A FIGHTER with Iraqi forces looks away as his weapon fires ISIS targets in .
(photo credit: SETH J. FRANTZMAN)
WEST MOSUL – The burned body of an Islamic State fighter is decomposing among the trash on a sidewalk in West Mosul. It stinks of rot and death. The quiet street, a scene of fighting several weeks ago, otherwise seems more normal than expected. Birds chirp.
A burned-out car sits at the bottom of a hill and a barricade of charred vehicles and twisted metal mark where ISIS members resisted the Iraqi Army’s advance. Children carry pots and plastic jugs to collect water in a city that lacks running water and electricity. There is fighting a kilometer away, where the Iraqi Army is making slow but steady progress to oust ISIS from its last major Iraqi urban stronghold.
Qasim, a tall Moslawi, as people from Mosul are called, was a teacher before ISIS arrived in June 2014. He opens the gate to the yard that rings a large, 150-year-old stone house. In a cluttered yard damp from recent rains, he points to two mounds of dirt with small yellow signs stuck on top.
“They killed my brothers and we buried them here.
One brother had eight kids and the other had nine,” he says. They were murdered for a minor infraction – not opening the door fast enough for the ISIS members. Now their 17 children are fatherless, living somewhere outside the city as “internally displaced persons.”
The macabre graves and the burned body near the house are part of daily life in Mosul as it has been since ISIS arrived. The first acts of the terrorists were to execute those associated with the government in Baghdad. These officials were dumped in mass graves on the outskirts of the city. They expelled Christians, Shia, Yazidis and others. Yazidi women were sold as slaves here in August 2014. Those Mosul residents who remained were subjected to a strict Islamist regime. Cigarettes were banned and a whole series of draconian laws put in place to regulate daily life.
Down the road from the old dwelling and graves is another street, also scattered with burned cars. Three men sit outside a house.
They belong to one of the five families that remain on the street; the rest, they say, have fled. Some of the houses are damaged and burned, but most are relatively intact from the battle.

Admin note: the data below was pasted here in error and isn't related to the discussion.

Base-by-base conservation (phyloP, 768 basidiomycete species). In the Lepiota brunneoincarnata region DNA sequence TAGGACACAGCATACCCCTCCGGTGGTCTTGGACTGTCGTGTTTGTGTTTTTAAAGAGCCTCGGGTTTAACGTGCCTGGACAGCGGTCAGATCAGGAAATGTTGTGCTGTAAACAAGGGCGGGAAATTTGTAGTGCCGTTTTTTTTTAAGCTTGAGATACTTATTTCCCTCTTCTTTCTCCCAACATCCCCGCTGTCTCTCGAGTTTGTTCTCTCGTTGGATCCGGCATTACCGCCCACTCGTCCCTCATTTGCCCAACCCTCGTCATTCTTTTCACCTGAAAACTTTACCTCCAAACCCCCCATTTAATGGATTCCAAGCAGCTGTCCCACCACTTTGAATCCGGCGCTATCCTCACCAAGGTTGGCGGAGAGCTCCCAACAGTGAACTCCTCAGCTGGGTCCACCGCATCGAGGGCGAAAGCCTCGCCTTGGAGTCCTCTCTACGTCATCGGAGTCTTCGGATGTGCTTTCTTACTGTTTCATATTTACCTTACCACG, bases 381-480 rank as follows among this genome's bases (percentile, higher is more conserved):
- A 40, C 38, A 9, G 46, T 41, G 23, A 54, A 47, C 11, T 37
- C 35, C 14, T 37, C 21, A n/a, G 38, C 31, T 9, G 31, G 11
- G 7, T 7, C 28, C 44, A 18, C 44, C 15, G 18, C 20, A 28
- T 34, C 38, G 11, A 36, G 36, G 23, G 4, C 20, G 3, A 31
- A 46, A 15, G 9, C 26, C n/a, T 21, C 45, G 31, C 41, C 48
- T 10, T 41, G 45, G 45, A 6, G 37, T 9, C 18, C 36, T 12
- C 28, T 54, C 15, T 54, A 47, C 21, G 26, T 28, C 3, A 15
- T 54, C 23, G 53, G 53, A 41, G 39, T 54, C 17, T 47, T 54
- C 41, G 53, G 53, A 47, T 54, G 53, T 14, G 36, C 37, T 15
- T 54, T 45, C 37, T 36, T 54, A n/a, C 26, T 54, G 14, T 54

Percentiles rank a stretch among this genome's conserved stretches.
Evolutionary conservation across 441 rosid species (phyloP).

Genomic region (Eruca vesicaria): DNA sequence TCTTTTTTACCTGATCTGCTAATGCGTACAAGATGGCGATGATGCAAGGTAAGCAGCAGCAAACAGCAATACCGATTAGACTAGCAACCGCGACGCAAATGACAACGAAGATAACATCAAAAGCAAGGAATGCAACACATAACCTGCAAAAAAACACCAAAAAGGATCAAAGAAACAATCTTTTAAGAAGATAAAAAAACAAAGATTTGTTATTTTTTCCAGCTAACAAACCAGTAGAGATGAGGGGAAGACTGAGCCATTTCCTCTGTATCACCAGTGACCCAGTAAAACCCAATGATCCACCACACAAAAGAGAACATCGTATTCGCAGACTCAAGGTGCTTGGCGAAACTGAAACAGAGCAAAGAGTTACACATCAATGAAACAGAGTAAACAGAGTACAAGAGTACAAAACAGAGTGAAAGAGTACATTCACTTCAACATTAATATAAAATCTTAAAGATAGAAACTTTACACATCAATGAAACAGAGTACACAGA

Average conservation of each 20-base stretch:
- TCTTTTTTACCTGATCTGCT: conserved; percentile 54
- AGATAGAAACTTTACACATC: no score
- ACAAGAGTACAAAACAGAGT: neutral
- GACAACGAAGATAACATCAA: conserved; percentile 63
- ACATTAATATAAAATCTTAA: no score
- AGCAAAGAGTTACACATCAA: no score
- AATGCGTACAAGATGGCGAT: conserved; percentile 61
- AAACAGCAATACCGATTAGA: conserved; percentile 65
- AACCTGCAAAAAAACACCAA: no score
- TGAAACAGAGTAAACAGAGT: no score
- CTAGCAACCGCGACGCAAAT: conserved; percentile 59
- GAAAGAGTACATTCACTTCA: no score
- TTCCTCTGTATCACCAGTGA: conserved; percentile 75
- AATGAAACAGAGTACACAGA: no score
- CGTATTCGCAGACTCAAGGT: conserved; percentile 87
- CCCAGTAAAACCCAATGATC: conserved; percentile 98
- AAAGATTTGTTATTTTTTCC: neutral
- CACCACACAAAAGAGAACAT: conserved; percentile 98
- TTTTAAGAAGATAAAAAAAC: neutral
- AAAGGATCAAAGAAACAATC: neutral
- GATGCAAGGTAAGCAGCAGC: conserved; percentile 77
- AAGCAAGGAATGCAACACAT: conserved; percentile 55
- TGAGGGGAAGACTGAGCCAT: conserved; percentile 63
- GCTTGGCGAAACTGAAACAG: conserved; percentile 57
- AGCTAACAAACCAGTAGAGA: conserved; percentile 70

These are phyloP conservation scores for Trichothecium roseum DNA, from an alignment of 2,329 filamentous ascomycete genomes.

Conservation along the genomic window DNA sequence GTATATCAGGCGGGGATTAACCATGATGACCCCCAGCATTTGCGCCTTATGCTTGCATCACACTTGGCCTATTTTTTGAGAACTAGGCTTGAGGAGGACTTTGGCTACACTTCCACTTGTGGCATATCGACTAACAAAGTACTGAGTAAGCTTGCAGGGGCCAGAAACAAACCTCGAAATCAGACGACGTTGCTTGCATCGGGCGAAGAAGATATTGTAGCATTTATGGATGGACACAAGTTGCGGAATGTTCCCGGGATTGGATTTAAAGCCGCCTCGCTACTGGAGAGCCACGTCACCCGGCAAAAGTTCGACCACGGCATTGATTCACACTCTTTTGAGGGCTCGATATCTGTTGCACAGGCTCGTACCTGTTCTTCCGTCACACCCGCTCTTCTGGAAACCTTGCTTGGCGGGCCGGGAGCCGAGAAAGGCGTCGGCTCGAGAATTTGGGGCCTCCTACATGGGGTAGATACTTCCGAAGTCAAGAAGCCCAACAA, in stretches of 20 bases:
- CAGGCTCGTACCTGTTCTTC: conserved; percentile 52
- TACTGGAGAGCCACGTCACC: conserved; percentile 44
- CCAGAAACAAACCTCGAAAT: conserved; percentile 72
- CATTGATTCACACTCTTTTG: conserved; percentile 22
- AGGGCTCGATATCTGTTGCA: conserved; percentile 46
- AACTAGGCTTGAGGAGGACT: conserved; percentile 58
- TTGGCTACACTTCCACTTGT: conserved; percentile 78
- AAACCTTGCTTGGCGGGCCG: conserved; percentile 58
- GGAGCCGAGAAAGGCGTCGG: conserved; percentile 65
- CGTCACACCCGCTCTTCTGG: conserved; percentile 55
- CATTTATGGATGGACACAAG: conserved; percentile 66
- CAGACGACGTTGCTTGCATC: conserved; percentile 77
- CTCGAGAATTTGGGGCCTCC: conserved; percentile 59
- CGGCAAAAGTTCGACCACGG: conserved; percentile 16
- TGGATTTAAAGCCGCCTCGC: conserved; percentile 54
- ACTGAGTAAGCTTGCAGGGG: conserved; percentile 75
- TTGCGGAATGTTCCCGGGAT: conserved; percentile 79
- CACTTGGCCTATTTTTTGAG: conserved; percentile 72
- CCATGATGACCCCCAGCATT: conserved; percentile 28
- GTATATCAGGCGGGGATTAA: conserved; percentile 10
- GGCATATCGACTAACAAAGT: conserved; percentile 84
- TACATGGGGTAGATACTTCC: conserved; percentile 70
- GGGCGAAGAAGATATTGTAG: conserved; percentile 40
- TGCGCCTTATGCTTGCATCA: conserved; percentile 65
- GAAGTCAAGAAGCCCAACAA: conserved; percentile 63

“It is a black city now. It was once great, but the black flag of ISIS symbolizes what happened here,” says Said, one of the men. “We have no work, and infrastructure is destroyed. It will not be a safe place or place of peace.”
The older men have already seen a decade of war, against the Iranians in the 1980s, when many here first served in Saddam Hussein’s army; then against the Americans, living under the al-Qaida insurgency; and now, between the Iraqi Army and ISIS.
Next to the men in the sunny street is a burned house. The owner, named Safwan, says that it was turned into a small prison by ISIS.
“My brother ran away, and they accused us of being infidels,” he recalled. “ISIS said all believers should come to this land.”
He describes the abuses carried out by locals and foreigners, particularly the ISIS leaders, who he says were foreign. Many of the foreigners were “Russians,” the men say, which usually means Chechens. The small prison that ISIS built was constructed on the second floor. The doors to two rooms were covered in iron, and metal bars were built to wall off another area near the stairs. Men who had committed minor infractions were kept here.
Later, as the battle approached, ISIS burned the prison and the house. Now it is strewn with rubble, and its once stately foyer is a black hulk. A chain on which a chandelier once hung, remains. Safwan doesn’t see how he can return to the home, or repair it without money or work.
Down on the street, the men say this is their 22nd day of liberation. There is no running water. Electricity comes from generators.
They also tell stories of atrocities. One man says his grandson was murdered for not opening a door on demand from ISIS fighters.
Another says that when the Iraqi Army arrived, some ISIS members disguised themselves as women and tried to shelter among local women. When one man refused to let them, they shot him.
“There is nothing worse than ISIS. It was like a giant jail here, a permanent punishment.”
The men speak of ISIS abuses, but many of them do not want to discuss why ISIS was welcomed in Mosul when it first arrived years ago. What they will say is they fear for the future, and although there is temporary peace now with the Iraqi security forces flooding the streets, after decades of war the scars of the past will not heal soon.
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